The U.S. House of Representatives on April 29 passed the National Park Service 100th Anniversary Commemorative Coin Act (H.R. 627), which if similarly passed by the U.S. Senate and signed by the president would authorize the production of more than 1 million coins honoring the U.S. National Park Service.
The bill received bipartisan support in the House, with 403 yeas and only 13 nays. The corresponding U.S. Senate bill (S. 1158) was read twice on April 30, after the House vote, and then referred to the Senate's Committee on Banking, Housing, and Urban Affairs.
The commemorative gold $5 coins, silver dollars and copper-nickel clad half dollars would be struck with an inscription of the year 2016, which would honor the bureau’s 100th year and would be the only year during which the coins would be issued.
"The 100th anniversary of the National Park Service in 2016 will be an occasion to celebrate a century of American vision and achievement in identifying and preserving our Nation's special places for the benefit of everyone and the culmination of 100 years of accomplishments by the National Park Service's employees, partner, and volunteers," the passed bill reads. "It will also mark the beginning of the organization's second century of service to the American people as environmental leaders and vigilant stewards of the Nation's treasured places and stories."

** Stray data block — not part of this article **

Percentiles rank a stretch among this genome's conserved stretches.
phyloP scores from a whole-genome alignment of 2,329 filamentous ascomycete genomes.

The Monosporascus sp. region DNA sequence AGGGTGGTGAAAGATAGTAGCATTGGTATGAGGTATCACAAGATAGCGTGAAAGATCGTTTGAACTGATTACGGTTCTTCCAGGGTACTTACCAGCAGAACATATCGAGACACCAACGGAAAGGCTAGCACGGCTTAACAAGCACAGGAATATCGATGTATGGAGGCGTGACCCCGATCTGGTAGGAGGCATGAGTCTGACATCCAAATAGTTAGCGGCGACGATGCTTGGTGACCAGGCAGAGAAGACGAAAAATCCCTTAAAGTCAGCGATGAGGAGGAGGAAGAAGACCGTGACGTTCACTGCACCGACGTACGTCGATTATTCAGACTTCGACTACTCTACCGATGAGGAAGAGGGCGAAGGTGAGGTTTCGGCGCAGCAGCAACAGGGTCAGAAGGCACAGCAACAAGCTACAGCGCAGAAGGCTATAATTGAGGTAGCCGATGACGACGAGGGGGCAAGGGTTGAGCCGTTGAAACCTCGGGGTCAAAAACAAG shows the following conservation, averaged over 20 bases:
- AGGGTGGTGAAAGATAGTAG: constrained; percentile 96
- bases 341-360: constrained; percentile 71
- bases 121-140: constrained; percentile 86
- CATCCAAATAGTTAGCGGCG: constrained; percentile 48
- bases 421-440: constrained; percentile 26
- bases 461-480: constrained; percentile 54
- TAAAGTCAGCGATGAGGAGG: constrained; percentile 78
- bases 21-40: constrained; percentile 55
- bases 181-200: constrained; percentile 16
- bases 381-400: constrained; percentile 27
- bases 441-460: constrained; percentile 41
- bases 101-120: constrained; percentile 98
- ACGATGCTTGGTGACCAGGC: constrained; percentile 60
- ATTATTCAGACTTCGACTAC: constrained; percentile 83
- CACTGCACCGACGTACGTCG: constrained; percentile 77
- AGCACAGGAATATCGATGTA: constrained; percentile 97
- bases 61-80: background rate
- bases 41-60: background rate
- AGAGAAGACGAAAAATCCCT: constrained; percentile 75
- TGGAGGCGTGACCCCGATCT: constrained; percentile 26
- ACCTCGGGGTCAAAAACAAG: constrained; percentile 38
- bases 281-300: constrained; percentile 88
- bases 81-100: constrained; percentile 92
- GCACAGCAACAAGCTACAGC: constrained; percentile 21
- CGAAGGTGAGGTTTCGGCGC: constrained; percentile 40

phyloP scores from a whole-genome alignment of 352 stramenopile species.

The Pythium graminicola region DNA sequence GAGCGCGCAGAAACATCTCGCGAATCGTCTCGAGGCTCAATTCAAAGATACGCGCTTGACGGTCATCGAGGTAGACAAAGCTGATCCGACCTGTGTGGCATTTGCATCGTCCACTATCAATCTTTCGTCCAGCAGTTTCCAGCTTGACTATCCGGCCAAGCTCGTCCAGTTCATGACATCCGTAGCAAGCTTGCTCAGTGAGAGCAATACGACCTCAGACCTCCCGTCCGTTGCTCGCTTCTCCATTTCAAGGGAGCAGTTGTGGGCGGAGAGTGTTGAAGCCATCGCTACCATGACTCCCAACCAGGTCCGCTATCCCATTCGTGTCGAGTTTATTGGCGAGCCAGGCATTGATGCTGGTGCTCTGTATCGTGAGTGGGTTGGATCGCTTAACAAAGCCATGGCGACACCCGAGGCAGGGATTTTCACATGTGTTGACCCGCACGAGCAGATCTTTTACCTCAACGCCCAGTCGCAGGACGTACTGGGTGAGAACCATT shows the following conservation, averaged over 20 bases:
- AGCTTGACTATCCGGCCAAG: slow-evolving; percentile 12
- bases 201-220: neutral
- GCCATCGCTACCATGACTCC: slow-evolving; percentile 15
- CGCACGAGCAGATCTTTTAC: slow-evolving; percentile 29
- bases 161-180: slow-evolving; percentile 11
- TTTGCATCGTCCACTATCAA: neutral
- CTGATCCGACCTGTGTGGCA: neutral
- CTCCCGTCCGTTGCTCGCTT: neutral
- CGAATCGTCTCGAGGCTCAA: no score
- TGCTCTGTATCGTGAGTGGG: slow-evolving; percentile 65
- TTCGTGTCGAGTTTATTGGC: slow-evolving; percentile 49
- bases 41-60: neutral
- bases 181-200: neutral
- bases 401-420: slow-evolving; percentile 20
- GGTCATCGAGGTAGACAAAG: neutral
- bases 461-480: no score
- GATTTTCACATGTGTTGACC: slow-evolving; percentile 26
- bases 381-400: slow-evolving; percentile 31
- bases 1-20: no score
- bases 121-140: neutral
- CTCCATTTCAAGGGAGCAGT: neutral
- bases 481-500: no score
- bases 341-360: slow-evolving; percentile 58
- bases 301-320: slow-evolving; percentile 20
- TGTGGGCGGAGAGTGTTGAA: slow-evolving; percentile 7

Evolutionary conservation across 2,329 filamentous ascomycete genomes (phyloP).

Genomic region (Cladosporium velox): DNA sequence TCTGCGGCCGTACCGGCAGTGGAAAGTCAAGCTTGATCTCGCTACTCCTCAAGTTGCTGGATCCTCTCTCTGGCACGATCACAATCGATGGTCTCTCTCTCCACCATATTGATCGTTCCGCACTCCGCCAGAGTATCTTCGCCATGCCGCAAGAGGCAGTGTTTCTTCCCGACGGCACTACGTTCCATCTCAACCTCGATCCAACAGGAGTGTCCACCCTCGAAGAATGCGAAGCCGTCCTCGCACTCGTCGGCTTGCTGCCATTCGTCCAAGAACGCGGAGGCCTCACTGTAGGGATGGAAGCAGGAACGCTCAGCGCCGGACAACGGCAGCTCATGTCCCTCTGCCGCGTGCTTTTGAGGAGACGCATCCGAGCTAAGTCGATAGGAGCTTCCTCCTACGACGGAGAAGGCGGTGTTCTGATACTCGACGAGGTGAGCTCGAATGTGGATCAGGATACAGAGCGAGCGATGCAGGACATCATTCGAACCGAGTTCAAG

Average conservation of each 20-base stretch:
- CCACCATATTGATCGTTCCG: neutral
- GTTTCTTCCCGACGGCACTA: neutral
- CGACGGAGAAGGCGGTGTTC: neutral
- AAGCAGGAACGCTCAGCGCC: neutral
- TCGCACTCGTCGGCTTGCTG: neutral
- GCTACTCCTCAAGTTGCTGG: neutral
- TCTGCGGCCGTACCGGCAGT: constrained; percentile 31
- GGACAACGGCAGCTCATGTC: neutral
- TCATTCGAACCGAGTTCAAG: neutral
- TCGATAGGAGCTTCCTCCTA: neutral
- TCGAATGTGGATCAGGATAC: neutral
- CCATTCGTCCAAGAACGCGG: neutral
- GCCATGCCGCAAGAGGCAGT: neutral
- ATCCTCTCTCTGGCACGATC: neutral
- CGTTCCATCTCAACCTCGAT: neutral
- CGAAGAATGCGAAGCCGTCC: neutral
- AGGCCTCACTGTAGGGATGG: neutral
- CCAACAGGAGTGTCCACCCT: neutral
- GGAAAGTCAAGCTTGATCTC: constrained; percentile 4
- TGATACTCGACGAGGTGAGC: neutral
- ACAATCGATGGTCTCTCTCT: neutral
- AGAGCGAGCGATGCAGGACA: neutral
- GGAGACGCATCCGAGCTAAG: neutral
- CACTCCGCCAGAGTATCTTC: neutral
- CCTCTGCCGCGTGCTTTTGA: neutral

The bill's sponsor, Rep. Erik Paulsen, R-Minn., said the national parks system is "truly one of our greatest natural resources" and it deserves to be celebrated.
"So passing this bill is just one important step to help us honor our country's very important heritage," Paulsen said, according to the House transcript of the April 29 proceedings.
H.R. 627 provides for the production of 1,350,000 total Proof and Uncirculated coins — 750,000 half dollars; 500,000 dollars (composed of 90 percent silver and 10 percent copper); and 100,000 $5 coins (composed of 90 percent gold and 10 percent alloy).
The coins' designs would be developed with the help of the National Park Service, the National Park Foundation and the Commission of Fine Arts, and the review of the Citizens Coinage Advisory Committee.
The coins would cost a collector the face value of the coin, plus the cost of designing and issuing the coin, plus a surcharge that would be $35 for the $5 coin, $10 for the $1 coin, and $5 for the half dollar.
The surcharges would directly benefit the National Park Foundation, but money from those surcharges could not be used for land acquisition, the bill stipulates.